May 2, 2006  ·  Tim Wu

My first experience using a chatroom was in 1988. Some group in Toronto, Canada, set up something called the “Free Access Network,” or FAN. It wasn’t really the internet: it was all dialup, with perhaps 100 phone lines or so. And it was, true to the name, free.

FAN was amazing, and still maybe the most addictive thing I’ve experienced in a life with a decent amount of experimentation. After school we’d run home, Lisa, Karen myself, Quaid and others (Onil was always skeptical), 15 year-olds all, and “war-dial” FAN desperately trying to get an open line. I developed a Pavlovian response to the sound of the modem’s carrier – a kind of deep excitment that comes back just by thinking about it.

As an aside, I remember Cory Doctorow, the writer and Boing-Boing editor, well-known to readers here, was also on FAN. Cory and I went to primary school together, and even once colloborated on a short film, but since high school we’d drifted apart. My last memory of Cory on FAN, at the last time I would see him in a decade, was the day Robert Heinlein died, May 8, 1988. Cory, of course, wanted people to quit talking about nonsense and recognize the importance of what had happened.

But back to FAN — what drew us in? There was, of course, flirting, which to a 15-year old has a power not dulled by the drudgery of dating. But, to me, really it was something else — this sense of vastness of opportunity. The feeling, oddly enough, that you can get in the Grand Canyon, or walking around parts of New York City, when you think, who knows what you might find or become. Something about those simple lines of text made the imagination run free, like all the dust at Black Rock City, and I’m still not sure why.

That was how it was — when the internet promised deliverance from the hassles of identity. And when the internet mostly was stuff that took you away from the “real world,” or what sometimes was called “meatspace.”

Where’s that vision, nearly 20 years later? Certainly, some of it is still there, and its maybe better, especially in places like Second Life. Today’s online worlds, have way more users than FAN ever did and get alot deeper. But what’s different is there’s alot, maybe most of the internet usage that’s not really personally transforming or an escape, unless you consider writing responses to eVITE personally fulfilling. Sometimes I feel a little sad about that, sad that email doesn’t have the same thrill it did in 1993 — when “you have mail” felt like getting messages from a burning bush.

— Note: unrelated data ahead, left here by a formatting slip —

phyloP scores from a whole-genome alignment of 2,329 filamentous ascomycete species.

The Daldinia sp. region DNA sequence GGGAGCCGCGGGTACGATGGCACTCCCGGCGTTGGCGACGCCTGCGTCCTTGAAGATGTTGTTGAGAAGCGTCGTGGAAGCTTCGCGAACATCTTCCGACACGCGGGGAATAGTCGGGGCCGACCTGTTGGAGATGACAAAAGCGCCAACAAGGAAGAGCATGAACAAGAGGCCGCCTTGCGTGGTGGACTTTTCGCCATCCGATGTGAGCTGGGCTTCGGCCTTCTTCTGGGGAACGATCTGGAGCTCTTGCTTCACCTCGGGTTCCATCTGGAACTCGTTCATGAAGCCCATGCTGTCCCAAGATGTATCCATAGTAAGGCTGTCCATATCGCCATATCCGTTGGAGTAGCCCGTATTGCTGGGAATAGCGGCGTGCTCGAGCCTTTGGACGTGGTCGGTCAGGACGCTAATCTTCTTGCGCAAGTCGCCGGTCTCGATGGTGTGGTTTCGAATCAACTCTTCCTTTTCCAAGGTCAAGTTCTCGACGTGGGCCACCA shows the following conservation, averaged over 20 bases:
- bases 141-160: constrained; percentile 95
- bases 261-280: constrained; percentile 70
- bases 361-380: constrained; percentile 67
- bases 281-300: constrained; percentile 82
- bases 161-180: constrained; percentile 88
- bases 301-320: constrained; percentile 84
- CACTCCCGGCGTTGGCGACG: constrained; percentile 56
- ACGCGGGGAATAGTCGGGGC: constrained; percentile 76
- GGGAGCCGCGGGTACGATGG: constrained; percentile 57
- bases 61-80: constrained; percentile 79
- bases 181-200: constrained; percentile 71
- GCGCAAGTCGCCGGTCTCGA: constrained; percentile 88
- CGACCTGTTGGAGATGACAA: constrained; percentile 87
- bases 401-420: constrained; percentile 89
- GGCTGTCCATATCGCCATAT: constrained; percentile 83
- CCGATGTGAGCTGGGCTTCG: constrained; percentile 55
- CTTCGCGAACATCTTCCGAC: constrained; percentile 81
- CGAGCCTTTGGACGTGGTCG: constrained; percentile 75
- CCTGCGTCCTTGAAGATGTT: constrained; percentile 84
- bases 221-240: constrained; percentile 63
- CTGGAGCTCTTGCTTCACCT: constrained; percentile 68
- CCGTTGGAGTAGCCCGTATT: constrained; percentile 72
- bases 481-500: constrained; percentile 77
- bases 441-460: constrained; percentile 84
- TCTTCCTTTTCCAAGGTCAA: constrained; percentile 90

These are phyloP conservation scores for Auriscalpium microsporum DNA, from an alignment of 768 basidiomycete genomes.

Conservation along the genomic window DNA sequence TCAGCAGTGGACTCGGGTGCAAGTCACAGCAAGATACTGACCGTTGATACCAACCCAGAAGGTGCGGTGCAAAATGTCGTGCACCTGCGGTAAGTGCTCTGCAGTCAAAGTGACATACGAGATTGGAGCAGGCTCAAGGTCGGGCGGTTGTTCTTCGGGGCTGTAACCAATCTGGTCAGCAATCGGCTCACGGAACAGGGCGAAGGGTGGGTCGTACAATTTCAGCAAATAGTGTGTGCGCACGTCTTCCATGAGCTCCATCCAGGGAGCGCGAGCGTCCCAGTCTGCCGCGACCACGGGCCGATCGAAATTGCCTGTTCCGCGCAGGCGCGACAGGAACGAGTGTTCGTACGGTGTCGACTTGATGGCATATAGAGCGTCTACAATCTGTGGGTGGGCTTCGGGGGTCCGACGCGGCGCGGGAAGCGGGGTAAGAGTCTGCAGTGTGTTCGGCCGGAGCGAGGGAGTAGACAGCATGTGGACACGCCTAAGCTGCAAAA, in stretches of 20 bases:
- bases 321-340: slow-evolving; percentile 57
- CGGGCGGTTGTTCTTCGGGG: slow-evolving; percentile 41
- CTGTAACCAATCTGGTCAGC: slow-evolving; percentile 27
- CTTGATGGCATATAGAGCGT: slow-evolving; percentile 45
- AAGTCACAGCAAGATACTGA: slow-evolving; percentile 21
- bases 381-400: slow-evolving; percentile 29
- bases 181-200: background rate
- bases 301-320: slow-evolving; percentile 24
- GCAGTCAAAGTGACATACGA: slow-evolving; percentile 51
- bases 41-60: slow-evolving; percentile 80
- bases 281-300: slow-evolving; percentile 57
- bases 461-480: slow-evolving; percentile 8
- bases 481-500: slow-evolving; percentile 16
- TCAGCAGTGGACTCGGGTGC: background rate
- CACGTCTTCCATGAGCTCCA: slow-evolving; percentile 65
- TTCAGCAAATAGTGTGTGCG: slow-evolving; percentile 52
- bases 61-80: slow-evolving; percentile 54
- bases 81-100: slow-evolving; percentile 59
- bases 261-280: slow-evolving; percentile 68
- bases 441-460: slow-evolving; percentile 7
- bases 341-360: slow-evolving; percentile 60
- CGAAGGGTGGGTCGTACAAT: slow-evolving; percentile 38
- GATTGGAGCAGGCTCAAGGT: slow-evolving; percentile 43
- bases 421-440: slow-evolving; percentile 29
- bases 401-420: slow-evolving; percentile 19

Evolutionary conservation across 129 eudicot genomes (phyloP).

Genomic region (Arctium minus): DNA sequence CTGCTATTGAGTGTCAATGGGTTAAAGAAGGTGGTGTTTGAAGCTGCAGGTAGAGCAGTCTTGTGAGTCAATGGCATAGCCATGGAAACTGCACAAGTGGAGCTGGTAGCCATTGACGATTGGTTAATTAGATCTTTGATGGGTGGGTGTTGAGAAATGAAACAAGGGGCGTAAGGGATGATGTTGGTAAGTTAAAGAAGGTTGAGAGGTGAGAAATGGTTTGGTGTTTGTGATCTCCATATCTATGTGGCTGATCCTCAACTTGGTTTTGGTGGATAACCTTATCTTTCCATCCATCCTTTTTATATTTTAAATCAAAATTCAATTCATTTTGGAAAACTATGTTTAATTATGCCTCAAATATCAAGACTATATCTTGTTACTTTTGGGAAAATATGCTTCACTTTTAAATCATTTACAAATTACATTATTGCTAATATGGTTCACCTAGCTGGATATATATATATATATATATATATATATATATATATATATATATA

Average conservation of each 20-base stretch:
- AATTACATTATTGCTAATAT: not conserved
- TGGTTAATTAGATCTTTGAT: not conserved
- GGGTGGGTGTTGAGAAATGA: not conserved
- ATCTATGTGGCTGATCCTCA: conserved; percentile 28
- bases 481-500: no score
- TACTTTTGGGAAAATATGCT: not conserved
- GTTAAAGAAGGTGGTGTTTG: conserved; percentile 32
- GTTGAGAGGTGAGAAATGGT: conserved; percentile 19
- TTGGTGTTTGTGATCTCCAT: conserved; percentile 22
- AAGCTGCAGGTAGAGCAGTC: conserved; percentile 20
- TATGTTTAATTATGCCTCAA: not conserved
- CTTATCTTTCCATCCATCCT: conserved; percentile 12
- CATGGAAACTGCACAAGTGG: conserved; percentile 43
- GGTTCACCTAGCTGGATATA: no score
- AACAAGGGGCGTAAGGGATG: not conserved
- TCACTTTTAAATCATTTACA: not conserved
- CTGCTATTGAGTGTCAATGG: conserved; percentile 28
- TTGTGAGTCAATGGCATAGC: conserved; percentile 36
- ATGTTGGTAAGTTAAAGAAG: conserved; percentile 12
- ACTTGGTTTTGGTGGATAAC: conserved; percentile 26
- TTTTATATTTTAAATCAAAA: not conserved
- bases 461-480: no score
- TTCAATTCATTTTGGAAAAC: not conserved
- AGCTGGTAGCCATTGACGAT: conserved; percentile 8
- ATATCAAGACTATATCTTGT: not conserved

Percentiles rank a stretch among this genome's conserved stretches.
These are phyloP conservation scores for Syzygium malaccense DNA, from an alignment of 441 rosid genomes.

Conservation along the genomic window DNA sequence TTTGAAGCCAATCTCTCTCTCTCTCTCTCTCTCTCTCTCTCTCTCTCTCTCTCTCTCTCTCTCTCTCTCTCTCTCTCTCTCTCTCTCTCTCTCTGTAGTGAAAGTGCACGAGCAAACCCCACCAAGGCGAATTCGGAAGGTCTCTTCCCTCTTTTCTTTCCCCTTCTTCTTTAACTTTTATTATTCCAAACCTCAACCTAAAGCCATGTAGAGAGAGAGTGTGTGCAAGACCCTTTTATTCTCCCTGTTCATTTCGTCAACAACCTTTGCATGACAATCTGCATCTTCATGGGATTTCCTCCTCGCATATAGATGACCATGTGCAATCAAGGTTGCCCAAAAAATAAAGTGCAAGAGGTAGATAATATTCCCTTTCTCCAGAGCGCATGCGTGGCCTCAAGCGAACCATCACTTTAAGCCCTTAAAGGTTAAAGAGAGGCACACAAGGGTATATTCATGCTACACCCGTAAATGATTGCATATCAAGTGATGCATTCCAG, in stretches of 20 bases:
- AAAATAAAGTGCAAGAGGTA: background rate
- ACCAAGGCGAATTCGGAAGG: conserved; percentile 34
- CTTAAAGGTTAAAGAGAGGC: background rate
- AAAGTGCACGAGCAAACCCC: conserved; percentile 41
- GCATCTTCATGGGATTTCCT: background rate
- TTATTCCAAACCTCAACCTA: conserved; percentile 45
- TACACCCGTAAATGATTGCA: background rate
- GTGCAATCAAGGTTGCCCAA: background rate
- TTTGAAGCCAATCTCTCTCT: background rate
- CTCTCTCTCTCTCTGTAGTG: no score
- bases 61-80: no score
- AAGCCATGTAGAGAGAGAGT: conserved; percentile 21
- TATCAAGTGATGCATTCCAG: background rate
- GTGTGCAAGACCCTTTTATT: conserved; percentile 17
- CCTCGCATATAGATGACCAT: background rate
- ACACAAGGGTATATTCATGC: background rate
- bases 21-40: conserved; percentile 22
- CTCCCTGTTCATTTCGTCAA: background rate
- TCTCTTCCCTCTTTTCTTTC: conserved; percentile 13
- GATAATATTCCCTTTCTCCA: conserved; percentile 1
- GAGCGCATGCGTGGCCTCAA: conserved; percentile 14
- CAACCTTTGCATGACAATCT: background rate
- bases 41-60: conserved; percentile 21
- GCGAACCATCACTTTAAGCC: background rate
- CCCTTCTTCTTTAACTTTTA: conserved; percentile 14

What happened over the long run is interesting. The principles of the network’s design, in short, trumped the power of the applications, as compelling as they were. That may seem a subtle point, but one with enormous meaning for how the Net is governed.

Alot of the early apps were indentity-twisting and escapist. That, among things, led to a strong sense that self-governance could handle most problems (as it does on Second Life). That’s even what seemed to be what the Supreme Court had in mind in ACLU v. Reno, or when it called the internet as a “unique medium–known to its users as ‘cyberspace’–located in no particular geographical location but available to anyone.”

But the infrastructure, the basic protocol design, itself never believed in or promoted self-enforcement or independence from law. Instead, it just pushed difference and tolerated diversity. That meant, in time, more replication of realspace activity — banks, ebay, amazon, orbitz. Apps not designed to get away from the real world, but instead trying to improve it. That meant more demand and need for laws to control the effects of what the network had given birth to. That led to what we see in the book: more government involvement, sometimes out of necessity, and for better or for worse.